NEW YORK TIMES BESTSELLER
"Ferociously moving … despite Bennett’s thrumming plot, despite the snap of her pacing, it’s the always deepening complexity of her characters that provides the book’s urgency." –The New York Times Book Review
"Luminous… engrossing and poignant, this is one not to miss." –People, Pick of the Week
"Fantastic… a book that feels alive on the page." –The Washington Post
One of The Today Show's "Must-Read Books for Fall"
A dazzling debut novel from an exciting new voice, The Mothers is a surprising story about young love, a big secret in a small community—and the things that ultimately haunt us most.
Set within a contemporary black community in Southern California, Brit Bennett's mesmerizing first novel is an emotionally perceptive story about community, love, and ambition. It begins with a secret.
"All good secrets have a taste before you tell them, and if we'd taken a moment to swish this one around our mouths, we might have noticed the sourness of an unripe secret, plucked too soon, stolen and passed around before its season."
It is the last season of high school life for Nadia Turner, a rebellious, grief-stricken, seventeen-year-old beauty. Mourning her own mother's recent suicide, she takes up with the local pastor's son. Luke Sheppard is twenty-one, a former football star whose injury has reduced him to waiting tables at a diner. They are young; it's not serious. But the pregnancy that results from this teen romance—and the subsequent cover-up—will have an impact that goes far beyond their youth. As Nadia hides her secret from everyone, including Aubrey, her God-fearing best friend, the years move quickly. Soon, Nadia, Luke, and Aubrey are full-fledged adults and still living in debt to the choices they made that one seaside summer, caught in a love triangle they must carefully maneuver, and dogged by the constant, nagging question: What if they had chosen differently? The possibilities of the road not taken are a relentless haunt.
In entrancing, lyrical prose, The Mothers asks whether a "what if" can be more powerful than an experience itself. If, as time passes, we must always live in servitude to the decisions of our younger selves, to the communities that have parented us, and to the decisions we make that shape our lives forever.
From the Hardcover edition.
Praise for The Mothers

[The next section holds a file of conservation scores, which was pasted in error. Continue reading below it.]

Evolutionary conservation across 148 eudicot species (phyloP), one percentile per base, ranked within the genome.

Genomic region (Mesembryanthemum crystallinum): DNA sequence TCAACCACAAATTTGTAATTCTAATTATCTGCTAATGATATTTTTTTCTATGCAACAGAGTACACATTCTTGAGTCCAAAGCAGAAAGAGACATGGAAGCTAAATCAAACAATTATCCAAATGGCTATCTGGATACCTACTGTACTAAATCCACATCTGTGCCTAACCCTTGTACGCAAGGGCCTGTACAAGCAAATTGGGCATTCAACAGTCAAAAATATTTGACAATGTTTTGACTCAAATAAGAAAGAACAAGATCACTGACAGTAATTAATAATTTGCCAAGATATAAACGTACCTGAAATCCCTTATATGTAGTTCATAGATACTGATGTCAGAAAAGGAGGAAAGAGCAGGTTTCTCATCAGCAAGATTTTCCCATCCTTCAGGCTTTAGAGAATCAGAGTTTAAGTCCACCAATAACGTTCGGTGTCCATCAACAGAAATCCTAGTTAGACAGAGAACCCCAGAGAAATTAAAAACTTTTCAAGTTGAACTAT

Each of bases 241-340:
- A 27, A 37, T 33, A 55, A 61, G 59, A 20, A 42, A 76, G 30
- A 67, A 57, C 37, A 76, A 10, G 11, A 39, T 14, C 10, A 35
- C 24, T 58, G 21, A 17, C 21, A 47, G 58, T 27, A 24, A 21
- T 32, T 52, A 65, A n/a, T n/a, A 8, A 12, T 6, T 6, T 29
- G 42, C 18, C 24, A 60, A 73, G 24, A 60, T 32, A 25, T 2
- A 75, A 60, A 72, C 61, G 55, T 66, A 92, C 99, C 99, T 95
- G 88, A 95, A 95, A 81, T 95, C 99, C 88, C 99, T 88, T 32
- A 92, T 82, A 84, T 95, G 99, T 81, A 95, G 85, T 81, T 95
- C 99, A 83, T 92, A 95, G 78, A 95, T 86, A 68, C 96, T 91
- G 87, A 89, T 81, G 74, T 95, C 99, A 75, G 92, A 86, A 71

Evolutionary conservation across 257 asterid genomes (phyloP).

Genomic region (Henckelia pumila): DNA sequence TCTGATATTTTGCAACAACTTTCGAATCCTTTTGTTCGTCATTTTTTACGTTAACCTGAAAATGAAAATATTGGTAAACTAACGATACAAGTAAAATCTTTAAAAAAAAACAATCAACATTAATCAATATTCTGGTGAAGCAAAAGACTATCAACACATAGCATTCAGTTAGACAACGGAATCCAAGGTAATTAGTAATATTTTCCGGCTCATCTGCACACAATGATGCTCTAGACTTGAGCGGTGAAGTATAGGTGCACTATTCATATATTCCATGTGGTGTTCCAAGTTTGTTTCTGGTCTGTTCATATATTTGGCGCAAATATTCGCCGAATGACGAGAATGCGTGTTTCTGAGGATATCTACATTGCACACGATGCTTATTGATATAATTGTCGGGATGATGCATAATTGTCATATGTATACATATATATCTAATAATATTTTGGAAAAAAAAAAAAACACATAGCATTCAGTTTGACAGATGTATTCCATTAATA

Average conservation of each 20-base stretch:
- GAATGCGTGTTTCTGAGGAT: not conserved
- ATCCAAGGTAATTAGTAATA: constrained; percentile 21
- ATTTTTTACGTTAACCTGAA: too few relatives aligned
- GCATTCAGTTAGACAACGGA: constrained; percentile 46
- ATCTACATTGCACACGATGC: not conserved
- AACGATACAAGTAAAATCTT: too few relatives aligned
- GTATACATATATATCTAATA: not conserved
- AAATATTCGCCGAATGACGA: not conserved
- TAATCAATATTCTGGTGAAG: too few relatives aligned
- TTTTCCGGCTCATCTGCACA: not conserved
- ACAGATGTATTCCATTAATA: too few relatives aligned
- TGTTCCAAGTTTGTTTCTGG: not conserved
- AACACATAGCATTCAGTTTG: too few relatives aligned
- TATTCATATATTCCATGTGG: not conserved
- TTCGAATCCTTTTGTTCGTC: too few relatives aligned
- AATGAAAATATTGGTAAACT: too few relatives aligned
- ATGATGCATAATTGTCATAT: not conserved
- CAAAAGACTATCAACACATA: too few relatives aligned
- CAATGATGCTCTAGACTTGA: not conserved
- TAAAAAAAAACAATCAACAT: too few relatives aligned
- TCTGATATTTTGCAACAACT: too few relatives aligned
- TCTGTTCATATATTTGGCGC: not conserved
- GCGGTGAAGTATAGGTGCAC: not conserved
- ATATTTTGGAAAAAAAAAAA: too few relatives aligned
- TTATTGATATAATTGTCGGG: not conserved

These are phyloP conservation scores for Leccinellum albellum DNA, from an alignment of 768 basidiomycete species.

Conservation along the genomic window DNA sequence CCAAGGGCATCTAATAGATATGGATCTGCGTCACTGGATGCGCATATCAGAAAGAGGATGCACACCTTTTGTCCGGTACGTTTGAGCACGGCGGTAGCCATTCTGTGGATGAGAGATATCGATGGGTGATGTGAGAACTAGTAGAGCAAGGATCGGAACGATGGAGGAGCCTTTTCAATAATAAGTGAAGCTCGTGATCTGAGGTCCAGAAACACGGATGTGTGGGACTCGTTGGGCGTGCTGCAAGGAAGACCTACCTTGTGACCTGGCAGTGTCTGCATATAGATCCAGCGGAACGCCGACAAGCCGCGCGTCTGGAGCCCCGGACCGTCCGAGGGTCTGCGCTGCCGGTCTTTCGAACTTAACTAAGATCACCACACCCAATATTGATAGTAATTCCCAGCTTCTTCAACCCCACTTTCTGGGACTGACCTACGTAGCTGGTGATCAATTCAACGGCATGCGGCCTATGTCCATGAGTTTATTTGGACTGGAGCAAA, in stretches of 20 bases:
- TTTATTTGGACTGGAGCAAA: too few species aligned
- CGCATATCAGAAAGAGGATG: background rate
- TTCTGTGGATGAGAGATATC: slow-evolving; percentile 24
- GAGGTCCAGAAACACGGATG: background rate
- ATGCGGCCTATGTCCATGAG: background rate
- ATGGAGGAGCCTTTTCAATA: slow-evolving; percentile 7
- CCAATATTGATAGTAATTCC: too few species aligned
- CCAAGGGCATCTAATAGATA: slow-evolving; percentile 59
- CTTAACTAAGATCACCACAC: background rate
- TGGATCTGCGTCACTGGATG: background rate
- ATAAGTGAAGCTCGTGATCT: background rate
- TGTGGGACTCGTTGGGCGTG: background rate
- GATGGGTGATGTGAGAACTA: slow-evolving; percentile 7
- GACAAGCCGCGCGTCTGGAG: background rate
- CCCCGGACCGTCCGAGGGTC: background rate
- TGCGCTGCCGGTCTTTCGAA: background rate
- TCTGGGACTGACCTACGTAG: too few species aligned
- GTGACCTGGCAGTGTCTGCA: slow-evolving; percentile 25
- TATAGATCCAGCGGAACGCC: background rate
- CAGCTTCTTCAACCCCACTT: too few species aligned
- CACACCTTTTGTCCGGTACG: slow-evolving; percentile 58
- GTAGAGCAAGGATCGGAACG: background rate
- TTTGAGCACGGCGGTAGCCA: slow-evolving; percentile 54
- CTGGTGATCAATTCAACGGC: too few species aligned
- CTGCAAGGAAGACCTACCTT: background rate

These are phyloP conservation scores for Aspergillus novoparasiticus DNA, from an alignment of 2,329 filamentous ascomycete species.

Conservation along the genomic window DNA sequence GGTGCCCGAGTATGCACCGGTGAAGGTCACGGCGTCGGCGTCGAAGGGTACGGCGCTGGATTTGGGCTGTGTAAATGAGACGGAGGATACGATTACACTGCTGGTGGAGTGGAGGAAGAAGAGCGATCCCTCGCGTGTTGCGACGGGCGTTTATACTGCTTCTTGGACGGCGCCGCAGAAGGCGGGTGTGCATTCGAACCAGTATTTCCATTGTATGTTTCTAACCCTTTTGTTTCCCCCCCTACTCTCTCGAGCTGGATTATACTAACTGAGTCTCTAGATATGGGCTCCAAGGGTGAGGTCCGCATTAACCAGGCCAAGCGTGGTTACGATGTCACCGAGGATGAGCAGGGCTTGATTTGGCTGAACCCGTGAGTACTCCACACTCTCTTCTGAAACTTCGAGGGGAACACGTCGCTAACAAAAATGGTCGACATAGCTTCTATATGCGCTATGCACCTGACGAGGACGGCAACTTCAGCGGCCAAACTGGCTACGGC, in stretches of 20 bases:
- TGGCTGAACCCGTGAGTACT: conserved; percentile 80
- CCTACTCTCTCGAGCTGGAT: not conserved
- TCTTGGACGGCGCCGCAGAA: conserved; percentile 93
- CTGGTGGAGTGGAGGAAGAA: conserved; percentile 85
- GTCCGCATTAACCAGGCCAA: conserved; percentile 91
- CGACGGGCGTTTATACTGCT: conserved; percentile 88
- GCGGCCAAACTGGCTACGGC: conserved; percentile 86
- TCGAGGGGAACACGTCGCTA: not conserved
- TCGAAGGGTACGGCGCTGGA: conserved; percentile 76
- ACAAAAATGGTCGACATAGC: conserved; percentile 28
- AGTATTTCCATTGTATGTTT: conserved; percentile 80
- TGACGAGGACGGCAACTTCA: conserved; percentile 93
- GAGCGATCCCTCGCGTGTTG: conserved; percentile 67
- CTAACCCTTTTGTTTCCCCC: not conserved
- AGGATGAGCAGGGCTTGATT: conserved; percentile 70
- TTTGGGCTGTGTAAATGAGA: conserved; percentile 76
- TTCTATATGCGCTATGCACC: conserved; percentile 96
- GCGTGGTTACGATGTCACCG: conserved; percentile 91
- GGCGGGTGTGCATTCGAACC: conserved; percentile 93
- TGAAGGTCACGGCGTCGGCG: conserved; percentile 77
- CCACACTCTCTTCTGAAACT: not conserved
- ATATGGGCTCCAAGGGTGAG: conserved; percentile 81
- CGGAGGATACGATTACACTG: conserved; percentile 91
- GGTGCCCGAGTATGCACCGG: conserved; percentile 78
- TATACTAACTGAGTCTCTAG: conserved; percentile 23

"Brit Bennett is the real thing. The Mothers is a stellar novel — moving, thoughtful. Stunning. I couldn’t put it down. I’m so excited to have this brilliant new voice in the world." –Jacqueline Woodson, National Book Award-winning author of Brown Girl Dreaming and Another Brooklyn "Brit Bennett's masterful debut is brimming with unforgettable scenes and the sort of keenly-observed, precise language that makes you look at your own relationships anew. Told with the wisdom of a seasoned, compassionate storyteller, The Mothers is a novel about community, friendship, grief and growth. The two women at the center of this novel are characters you will find yourself thinking about long after you've turned the last page-- they pull you in close and never let you go. Bennett is a brilliant and much-needed new voice in literature." –Angela Flournoy, author of National Book Award-finalist The Turner House "Brit Bennett’s The Mothers is a brilliant exploration of friendship, desire, inheritance, the love we seek, and the love we settle for. It is the kind of book that from its first page seduces you into knowing that the heartbreak coming will be worth it." –Danielle Evans, author of Before You Suffocate Your Own Fool Self "Brit Bennett’s The Mothers is an engaging and assured debut novel of depth, and introspective power. It succeeds as a brilliant study of a modern black woman, and as a lyrical and majestic portrait of her place in society." —Chigozie Obioma, author of The Fishermen “Brit Bennett is so bracingly talented on the page. . . [The Mothers is] astute and absorbing and urgent.” —Jezebel “This book is something special: sage and sad and spectacular. This is a book about how the choices you make, and those made for you, shape the lovely, hopeful tragedy of your life.” —Bookriot “A wise and sad coming-of-age story showing how people are shaped by their losses.” —Kirkus From the Trade Paperback edition.